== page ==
Winners: Every warm-blooded American male

Dolph Ziggler and Kaitlyn vs. Big E. Langston and A.J.

Because it makes sense to have your Divas Champion not defend her belt at Summerslam. Not. This match was thrown together recently, likely because the company is losing faith in Ziggler as a face, and Big E. is sill very green. You'd think the best seller in the business could make one of the morre power-based guys in the company look like a million bucks, but WWE felt a need to throw the women in this match, too. While you can't have Kaitlyn challenge AJ for the title (she's lost around 4,897 times to her), you could have had a women's triple threat (Kaitlyn vs. Layla vs. AJ). I see Ziggler and Kaitlyn regaining some steam with either her spear or his Zig Zag.

Winners: Dolph and Kaitlyn

Cody vs. Damien Sandow

While I see no need for Sandow to lose his briefcase, to have it on the line here would make for a more intriguing match. Regardless, it will be a heck of a match and could quietly steal the show. Sandow has really grown as a performer in the last calendar year or so, and shows he can be a top heel in time. Rhodes is a solid worker in the ring and has his own type of charisma. The basis for this feud is very thin, as Rhodes comes off looking like a bitter person and sore sport. He is mad that Sandow won  the MITB briefcase fair and square. The faces' logic in WWE these days is mind-boggling, but c'est la WWE.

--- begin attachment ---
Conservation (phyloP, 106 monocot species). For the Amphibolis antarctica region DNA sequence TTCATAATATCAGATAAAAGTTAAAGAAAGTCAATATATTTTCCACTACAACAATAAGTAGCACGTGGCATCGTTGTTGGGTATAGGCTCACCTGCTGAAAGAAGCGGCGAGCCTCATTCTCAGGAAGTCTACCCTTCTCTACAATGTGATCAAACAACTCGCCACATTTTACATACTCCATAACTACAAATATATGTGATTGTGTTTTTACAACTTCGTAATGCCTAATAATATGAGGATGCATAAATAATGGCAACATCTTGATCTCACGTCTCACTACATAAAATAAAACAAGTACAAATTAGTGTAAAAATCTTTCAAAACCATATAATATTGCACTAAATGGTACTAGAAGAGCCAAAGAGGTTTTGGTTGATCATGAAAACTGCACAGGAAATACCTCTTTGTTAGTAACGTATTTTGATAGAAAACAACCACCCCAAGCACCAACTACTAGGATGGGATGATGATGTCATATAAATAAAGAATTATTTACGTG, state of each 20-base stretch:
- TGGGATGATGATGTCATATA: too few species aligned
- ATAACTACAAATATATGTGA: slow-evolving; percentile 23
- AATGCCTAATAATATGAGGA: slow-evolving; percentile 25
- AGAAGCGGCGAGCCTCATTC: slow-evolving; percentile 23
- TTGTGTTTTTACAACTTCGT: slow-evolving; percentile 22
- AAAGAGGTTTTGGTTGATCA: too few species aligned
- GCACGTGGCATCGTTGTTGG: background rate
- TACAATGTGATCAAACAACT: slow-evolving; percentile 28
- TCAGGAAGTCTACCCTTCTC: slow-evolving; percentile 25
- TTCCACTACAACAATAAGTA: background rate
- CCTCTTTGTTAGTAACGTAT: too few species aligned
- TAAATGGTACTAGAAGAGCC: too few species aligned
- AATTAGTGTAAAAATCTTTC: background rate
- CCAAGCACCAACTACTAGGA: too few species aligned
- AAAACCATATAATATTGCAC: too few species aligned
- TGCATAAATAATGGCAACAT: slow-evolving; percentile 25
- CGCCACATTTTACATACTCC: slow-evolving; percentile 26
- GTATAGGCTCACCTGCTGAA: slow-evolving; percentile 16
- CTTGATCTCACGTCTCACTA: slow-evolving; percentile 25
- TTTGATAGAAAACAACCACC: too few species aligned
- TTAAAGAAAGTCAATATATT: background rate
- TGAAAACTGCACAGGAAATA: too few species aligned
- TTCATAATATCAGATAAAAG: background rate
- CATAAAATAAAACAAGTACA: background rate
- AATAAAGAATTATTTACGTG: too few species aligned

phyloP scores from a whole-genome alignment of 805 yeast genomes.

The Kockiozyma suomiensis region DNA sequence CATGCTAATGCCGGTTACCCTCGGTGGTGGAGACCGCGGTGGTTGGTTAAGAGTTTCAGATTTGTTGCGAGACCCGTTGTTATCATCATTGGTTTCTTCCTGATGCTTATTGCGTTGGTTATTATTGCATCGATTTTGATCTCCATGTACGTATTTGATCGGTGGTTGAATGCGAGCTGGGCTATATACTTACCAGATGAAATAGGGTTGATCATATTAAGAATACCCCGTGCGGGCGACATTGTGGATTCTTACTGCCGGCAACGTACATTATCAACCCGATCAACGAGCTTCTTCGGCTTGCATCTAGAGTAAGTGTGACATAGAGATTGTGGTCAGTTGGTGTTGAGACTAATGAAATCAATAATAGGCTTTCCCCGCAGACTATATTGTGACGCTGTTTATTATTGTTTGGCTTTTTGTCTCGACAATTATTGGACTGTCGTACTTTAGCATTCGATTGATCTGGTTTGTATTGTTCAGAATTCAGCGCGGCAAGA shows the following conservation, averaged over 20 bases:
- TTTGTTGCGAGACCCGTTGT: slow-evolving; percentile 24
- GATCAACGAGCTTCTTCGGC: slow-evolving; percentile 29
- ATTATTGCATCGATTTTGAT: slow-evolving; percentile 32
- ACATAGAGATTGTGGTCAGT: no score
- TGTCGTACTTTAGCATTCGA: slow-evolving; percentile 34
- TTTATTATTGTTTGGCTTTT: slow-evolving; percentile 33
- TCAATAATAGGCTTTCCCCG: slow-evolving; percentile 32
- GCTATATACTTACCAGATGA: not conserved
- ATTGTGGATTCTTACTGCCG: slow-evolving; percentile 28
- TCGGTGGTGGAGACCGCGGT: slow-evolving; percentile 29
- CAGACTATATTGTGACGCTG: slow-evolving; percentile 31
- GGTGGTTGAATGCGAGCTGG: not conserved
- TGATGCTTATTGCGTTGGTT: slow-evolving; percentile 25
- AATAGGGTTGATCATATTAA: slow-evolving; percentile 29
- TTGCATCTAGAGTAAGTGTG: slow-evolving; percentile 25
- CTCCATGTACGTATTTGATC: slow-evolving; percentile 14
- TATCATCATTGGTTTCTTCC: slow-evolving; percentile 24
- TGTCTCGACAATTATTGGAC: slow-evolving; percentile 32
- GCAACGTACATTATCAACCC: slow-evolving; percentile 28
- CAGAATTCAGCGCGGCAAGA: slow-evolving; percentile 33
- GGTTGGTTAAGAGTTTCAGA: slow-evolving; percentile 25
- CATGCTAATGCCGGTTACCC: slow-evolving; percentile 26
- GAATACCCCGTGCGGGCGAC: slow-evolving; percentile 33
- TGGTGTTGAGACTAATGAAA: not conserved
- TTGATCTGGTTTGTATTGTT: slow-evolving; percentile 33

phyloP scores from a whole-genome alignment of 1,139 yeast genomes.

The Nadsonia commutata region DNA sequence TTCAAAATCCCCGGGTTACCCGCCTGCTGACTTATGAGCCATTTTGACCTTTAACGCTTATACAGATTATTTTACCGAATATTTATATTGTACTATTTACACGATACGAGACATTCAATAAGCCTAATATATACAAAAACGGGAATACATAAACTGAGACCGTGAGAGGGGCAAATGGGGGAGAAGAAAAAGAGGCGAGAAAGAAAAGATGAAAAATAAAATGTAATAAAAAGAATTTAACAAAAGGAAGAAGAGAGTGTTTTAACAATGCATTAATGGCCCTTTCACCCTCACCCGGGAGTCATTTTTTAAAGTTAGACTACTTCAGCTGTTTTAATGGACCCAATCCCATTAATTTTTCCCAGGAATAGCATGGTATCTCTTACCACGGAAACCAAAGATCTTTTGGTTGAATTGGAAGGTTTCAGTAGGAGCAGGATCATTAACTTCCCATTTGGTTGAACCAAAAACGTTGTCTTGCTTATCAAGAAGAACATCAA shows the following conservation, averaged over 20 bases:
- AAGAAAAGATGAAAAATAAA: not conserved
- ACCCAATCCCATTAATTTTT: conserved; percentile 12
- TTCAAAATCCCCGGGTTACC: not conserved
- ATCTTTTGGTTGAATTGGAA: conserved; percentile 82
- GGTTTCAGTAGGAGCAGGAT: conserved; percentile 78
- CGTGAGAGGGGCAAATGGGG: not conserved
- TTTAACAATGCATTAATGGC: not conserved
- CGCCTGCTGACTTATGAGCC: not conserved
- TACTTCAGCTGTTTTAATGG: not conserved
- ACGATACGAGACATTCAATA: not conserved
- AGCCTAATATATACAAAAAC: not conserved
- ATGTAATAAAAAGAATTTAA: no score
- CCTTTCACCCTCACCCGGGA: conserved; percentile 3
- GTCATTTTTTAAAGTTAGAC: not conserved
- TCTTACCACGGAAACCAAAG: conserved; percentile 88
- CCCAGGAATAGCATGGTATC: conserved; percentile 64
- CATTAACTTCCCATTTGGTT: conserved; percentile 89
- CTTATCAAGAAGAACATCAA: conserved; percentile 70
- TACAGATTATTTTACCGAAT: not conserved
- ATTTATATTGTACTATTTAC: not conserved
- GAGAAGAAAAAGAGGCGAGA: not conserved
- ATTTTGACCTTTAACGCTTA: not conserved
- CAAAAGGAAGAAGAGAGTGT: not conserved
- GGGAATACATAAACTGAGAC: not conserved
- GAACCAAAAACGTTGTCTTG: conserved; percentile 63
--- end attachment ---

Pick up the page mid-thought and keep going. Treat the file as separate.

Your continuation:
I see a ten minute match with Rhodes going over. While Sandow winning makes sense (he needs to look strong as a MITB winner), WWE loves to weaken their MITB winners (Hi, Dolph). If Sandow loses, it could set up a cash-in later in the show following the Del Rio/Christian match, but that is a pure guess.

Winner: Cody Rhodes

Kane vs. Bray Wyatt (Ring of Fire Match)

This has quietly been one of the better feuds over the last month heading into Summerslam. Kane is a great, veteran wrestler who can help guide the younger up-and-comers. This is similar to RVD/Ambrose (with way more gimmick than flash), as Kane will put over the younger Wyatt. The Wyatt family debuted with a TON of fanfare, and tonight will kick off the start of  a bright future for the trio. It won't be long or a classic by any means, but it will progress the Wyatts while giving Kane a reason to take some time off. At his age, he could use it to re-charge, or even retire. He has peaked as a performer with Team Hell No likely his last prominent storyline in WWE. Follow the buzzards, Kane.

Winner: Bray Wyatt

CM Punk vs. Brock Lesnar

The build-up to this match has been nothing short of phenomenal. We already knew Punk and Heyman could go on the mic, so it's no surprise. But it still rules to watch them banter back and forth. The line of this feud goes to (of all people) Brock Lesnar: "Say something stupid, Paul."  This match will likely follow the classic big man/little man schematic. Lesnar is this unstoppable beast and Punk is the smaller, gritty, never-say-die hero who never underestimates himself. This has helped Punk get out of the funk he was in since returning at Payback in June.